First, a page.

The khan was treated by his subjects with a respect and awe which passed the bounds of servility. When any one came within half a mile of where the khan was, he at once assumed a very sober face, advanced slowly and softly, and talked in a subdued voice and on reaching the portal of the palace, proceeded to produce from a pocket a pair of soft leather buskins, with which he replaced his shoes. On entering the royal presence, he fell upon the carpet, and did not lift his head until he had received the khan's permission to do so.

But the time was soon to come when Marco must abandon the idle and luxurious life he had so long led, and to engage in active and perilous service for the khan. Everything about the court and city had amused and interested him, and the days had passed quickly amid so many strange scenes and so many brilliant shows and attractions. He could scarcely believe in the rapid passage of time and he almost forgot that his presence in Cathay was for more serious purposes than to saunter and dream among those beautiful and bewildering surroundings. Yet, when the moment arrived for him to arouse himself, to enter upon active pursuits, and do something to show his gratitude for all the khan's generosity, hospitality and kindness, he was by no means sorry for Marco had an adventurous disposition, and was happiest when engaged in some stirring task.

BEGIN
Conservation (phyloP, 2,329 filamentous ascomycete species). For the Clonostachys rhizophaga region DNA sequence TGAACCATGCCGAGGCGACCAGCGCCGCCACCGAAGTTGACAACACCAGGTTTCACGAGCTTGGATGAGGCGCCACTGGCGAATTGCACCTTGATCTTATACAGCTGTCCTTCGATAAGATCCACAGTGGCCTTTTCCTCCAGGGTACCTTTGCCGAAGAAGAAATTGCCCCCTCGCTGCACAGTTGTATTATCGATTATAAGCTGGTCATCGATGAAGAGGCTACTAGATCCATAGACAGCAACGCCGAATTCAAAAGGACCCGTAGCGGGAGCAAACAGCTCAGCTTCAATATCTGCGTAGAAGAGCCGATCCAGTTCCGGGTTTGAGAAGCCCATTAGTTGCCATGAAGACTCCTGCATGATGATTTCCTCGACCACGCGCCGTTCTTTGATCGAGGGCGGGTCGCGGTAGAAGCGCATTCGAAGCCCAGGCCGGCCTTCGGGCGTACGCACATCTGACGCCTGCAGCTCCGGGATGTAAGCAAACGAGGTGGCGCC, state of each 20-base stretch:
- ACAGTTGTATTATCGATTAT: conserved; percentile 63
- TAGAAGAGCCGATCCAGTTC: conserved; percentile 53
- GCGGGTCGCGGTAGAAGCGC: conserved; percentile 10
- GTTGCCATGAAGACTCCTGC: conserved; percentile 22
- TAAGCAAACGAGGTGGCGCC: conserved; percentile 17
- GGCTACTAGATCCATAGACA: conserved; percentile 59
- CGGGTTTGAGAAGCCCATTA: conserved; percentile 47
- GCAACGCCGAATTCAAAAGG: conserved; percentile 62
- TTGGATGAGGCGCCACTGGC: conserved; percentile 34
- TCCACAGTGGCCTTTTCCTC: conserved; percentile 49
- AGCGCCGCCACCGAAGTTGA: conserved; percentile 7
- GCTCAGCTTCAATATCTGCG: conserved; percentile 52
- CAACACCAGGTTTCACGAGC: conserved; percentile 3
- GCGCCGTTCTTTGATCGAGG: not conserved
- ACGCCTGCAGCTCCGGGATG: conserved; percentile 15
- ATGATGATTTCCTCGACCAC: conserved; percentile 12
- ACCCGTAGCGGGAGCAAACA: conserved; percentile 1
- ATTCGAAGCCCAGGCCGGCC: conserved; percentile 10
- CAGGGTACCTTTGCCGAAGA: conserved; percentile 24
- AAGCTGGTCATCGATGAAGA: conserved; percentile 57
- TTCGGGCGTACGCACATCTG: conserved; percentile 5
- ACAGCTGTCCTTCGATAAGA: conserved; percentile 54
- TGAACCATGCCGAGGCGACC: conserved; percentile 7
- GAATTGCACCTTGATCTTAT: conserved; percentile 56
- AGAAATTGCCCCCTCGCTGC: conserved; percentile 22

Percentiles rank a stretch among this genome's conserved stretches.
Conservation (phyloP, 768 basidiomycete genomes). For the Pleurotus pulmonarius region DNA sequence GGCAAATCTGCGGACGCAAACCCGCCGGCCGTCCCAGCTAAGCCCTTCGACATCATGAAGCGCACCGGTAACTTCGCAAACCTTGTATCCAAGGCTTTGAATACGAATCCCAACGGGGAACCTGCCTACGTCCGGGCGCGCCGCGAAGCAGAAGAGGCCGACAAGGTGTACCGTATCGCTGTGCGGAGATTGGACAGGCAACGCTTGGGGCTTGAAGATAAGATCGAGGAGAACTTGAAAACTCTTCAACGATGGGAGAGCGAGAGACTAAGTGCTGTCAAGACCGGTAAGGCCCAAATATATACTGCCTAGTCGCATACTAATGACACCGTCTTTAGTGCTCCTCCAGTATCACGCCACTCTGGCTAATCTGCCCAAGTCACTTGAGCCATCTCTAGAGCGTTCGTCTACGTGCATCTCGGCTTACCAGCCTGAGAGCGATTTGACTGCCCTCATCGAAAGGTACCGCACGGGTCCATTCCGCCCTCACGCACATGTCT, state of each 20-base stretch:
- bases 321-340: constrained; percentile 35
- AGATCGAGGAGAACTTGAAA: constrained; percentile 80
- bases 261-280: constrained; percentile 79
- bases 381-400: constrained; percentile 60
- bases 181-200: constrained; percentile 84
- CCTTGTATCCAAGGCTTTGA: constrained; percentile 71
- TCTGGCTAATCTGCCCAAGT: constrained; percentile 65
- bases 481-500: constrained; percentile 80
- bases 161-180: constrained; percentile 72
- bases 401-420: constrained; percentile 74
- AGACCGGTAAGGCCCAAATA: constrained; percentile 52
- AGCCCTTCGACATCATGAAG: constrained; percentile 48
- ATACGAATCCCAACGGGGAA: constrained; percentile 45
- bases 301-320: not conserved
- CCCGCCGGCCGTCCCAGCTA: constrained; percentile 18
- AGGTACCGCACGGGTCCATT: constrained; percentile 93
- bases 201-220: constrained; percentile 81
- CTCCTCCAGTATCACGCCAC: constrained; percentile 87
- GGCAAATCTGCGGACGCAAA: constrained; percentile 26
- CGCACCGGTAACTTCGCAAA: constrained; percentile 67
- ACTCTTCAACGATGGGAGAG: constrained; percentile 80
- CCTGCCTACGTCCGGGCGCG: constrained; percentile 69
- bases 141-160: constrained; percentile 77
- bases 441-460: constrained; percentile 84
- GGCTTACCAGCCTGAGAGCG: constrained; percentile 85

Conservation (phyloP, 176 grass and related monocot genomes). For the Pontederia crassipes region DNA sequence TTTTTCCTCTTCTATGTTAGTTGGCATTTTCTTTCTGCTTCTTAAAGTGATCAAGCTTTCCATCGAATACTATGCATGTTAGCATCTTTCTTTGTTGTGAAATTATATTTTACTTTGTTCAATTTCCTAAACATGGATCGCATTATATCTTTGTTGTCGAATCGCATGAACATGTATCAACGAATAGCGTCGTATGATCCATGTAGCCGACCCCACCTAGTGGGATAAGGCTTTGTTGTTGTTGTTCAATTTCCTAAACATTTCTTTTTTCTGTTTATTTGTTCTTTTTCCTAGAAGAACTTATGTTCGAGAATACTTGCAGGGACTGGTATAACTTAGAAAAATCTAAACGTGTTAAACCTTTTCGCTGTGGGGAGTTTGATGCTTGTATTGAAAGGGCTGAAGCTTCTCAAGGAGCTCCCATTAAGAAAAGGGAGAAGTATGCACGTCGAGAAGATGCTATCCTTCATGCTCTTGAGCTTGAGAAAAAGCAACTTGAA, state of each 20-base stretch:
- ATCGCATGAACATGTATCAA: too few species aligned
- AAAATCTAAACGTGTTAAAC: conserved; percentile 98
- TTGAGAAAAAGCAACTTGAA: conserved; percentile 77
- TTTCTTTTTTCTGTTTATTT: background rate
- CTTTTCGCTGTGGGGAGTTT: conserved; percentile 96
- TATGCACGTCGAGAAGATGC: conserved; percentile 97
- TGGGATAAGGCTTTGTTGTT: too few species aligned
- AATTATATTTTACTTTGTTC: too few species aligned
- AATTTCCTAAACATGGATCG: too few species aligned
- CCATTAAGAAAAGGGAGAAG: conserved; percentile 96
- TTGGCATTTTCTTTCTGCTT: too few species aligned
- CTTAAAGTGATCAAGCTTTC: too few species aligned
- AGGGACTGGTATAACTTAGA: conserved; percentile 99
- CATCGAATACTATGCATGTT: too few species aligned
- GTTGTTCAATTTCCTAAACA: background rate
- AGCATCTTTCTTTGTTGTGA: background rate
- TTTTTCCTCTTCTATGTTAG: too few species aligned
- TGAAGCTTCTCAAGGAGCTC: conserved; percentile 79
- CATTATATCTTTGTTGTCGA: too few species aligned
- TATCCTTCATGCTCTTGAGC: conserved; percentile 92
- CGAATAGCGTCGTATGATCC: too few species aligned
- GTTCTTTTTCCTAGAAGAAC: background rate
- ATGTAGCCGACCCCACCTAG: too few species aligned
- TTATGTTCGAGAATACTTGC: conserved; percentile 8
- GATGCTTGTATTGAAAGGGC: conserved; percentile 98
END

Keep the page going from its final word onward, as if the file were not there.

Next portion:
One afternoon, when he was lolling in his apartment, an attendant entered and summoned Marco into the khan's presence. Kublai was reposing by a fountain in one of the shady court yards of the palace. Dark-visaged slaves were fanning him with peacock fans, as the monarch reclined on soft pillows, and quaffed, every now and then, a cooling beverage from a golden goblet. By his side lay, in languid attitude, two of his beautiful young wives, attired in light but exceedingly rich costumes, their ears, necks and arms sparkling with many gems. Around the khan stood a group of courtiers and attendants while in the corners of the courtyard, gigantic and fierce-featured guards watched over his safety.

Marco approached and made the usual humble obeisance to the monarch. Kublai, raising himself on his elbow, motioned to Marco to come nearer and stand by him; for he said he had something to say to him.

"Venetian," began Kublai, "I have made you very welcome at my court, and have found pleasure in your presence. Your countenance was agreeable to my eyes when I first saw you and since, your conduct has been such as to win my confidence and esteem. I trust you, and believe that you are devoted to me. Is it not so?"

Marco replied that he longed for an occasion to show the khan how grateful he was for all that the khan had done for him.